It's hard to believe that our own homegrown Harmony Festival, which could truly claim the phrase "We were a festival before festivals were cool," is celebrating its 30th anniversary this year. But it's harder still to fathom that after teaming up last year with mega-promoter Live Nation, a $4.4 billion subsidiary of Clear Channel, and getting the short end of the financial stick, the Harmony Festival was nearly forced to roll back its tie-dyed tents and call it a day.
Instead, festival organizers rolled up their sleeves—and according to reports, mortgaged their homes—to stay above water. The strength of the community surrounding this beloved festival helped Harmony come back bolder than ever this year and nurtured a lineup sure to have dancers twirling so hard they just might lose their solar vegan cookies. Damian Marley, whose Welcome to Jamrock was the biggest reggae album of 2005, competes—wait, this is the Harmony Festival—I mean, cooperates with George Clinton for the big headlining slot, while brilliant lesser-knowns like Lila Downs (above), the Devil Makes Three, Tina Malia, RJD2 and the Goddess Alchemy Project are highlights of two days of global unity and good vibes.
With over 300 vendors and exhibits on spirituality, ecology and sustainability, Harmony was also green before green was cool. This year, the activism is direct: for every ticket sold, a tree will be planted in Africa, and a whopping $20,000 will be donated outright to orphans' medical care in Ethiopia. Tibetan refugees are among Harmony's other charitable beneficiaries. Such good causes could have gone ignored considering Harmony's financial hardship from last year, but that's just not Harmony's style, making this year's festival a resounding triumph of the will and the spirit of giving back. www.harmonyfestival.com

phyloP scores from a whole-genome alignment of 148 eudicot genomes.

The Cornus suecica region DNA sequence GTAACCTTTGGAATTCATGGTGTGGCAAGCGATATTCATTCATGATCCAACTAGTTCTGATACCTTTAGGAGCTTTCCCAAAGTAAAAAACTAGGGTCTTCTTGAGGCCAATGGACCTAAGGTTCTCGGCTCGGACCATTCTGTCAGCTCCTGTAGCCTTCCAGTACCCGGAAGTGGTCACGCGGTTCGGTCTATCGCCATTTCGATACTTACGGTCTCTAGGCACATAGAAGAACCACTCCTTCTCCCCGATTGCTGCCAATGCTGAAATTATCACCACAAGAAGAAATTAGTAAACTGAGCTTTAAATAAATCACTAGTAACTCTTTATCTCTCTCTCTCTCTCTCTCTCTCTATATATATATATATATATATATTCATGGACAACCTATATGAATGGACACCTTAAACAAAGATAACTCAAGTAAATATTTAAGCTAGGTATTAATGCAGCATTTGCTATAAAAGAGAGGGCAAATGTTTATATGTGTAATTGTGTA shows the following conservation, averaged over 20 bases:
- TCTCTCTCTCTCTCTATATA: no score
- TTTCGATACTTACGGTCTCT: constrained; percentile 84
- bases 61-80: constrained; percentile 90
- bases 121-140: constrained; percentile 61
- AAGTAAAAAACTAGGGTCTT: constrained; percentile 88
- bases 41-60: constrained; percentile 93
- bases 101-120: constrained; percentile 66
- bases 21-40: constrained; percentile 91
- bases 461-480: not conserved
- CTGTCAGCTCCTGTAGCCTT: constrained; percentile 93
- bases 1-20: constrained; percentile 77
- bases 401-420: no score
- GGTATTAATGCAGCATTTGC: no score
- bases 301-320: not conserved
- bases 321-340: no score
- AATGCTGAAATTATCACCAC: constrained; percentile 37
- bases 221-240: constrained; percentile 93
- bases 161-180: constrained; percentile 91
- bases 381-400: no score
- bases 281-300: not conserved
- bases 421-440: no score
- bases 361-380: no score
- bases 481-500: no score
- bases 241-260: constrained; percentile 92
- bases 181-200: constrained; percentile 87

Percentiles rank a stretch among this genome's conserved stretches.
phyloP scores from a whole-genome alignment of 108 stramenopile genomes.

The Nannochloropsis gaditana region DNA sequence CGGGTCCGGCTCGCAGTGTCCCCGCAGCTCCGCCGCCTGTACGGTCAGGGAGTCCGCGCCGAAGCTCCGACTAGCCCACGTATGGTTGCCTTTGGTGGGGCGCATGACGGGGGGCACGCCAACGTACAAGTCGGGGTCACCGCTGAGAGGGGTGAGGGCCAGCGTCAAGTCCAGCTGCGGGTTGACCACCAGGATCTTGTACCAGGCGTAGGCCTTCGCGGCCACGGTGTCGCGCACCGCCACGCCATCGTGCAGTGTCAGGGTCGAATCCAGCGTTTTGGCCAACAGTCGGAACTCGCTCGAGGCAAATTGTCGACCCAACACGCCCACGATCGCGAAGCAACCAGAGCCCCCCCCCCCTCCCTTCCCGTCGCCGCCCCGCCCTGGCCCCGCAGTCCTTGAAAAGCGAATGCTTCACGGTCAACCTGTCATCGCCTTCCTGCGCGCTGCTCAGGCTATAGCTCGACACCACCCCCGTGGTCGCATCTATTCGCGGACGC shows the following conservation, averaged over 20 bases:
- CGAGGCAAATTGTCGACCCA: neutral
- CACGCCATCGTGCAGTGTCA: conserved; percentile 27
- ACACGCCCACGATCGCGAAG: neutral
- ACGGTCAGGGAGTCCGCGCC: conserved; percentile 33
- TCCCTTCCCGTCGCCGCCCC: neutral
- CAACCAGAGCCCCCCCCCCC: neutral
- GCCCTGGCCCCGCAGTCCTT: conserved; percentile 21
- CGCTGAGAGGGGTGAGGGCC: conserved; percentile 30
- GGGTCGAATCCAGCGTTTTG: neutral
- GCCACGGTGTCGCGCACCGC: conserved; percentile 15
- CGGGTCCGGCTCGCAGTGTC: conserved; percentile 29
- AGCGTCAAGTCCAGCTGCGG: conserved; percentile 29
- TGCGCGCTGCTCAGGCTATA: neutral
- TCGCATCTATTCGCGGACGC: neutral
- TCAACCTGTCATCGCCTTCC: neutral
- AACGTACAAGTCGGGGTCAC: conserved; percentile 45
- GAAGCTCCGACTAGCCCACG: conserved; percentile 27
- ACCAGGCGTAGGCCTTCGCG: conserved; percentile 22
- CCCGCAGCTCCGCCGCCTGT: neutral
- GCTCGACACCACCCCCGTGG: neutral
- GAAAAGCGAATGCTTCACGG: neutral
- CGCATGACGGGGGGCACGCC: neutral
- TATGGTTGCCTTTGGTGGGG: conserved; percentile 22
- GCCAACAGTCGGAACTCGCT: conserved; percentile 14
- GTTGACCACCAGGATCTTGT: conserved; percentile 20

When you see dripping-with-diamonds socialites both well- and high-heeled nursing Champagne flutes and cavorting around the dusty infield of a baseball diamond, you know you can only be at one place: the Sonoma Jazz + Festival.
But wait, you ask, how can I perform the addition of the integer of my jazz to the integer of my festival, and what sum might it equal? Fear not, for this is no "new math" equation; the "+" is merely to concede the annual presence of acts in Sonoma outside of the jazz realm. In the past three years, non-jazz acts have included Steve Miller, LeAnn Rimes and Boz Scaggs. This year, May 22&–25, Kool & the Gang and Bonnie Raitt have all true jazz fans riled. Although how fresh would it be if Kool & the Gang brought Howard Wiley to sit in? Or if Raitt actually learned some Wes Montgomery licks and dropped 'em into "I Can't Make You Love Me"?
On the jazz side, this year's lineup includes legend Herbie Hancock (above), fresh from winning the world's most unlikely Album of the Year Grammy award for River: The Joni Letters, and sleepy songstress Diana Krall (see p57). (Tip: come early that night to catch Julian Lage and Taylor Eigsti, who, at the Healdsburg Jazz Festival last year, were the hands-down, most jaw-dropping guitar-piano duo I've ever seen).
Another thing—he's been around here before, but damn if the Rev. Al Green isn't on a roll. The Reverend doesn't play long sets, but in addition to hits like "Let's Stay Together" and "Here I Am," look out for tracks from his newest album, Lay It Down, which was recorded with ?uestlove from the Roots. Original mixes of the album contain Wu-Tang samples, which would probably be lost on the average Sonoma crowd (last year, to praise Tony Bennett, many concert-goers hoisted their canes in the air—I guess that's close to puttin' your hands in the air) but will help give Green yet another comeback in an unbelievable career.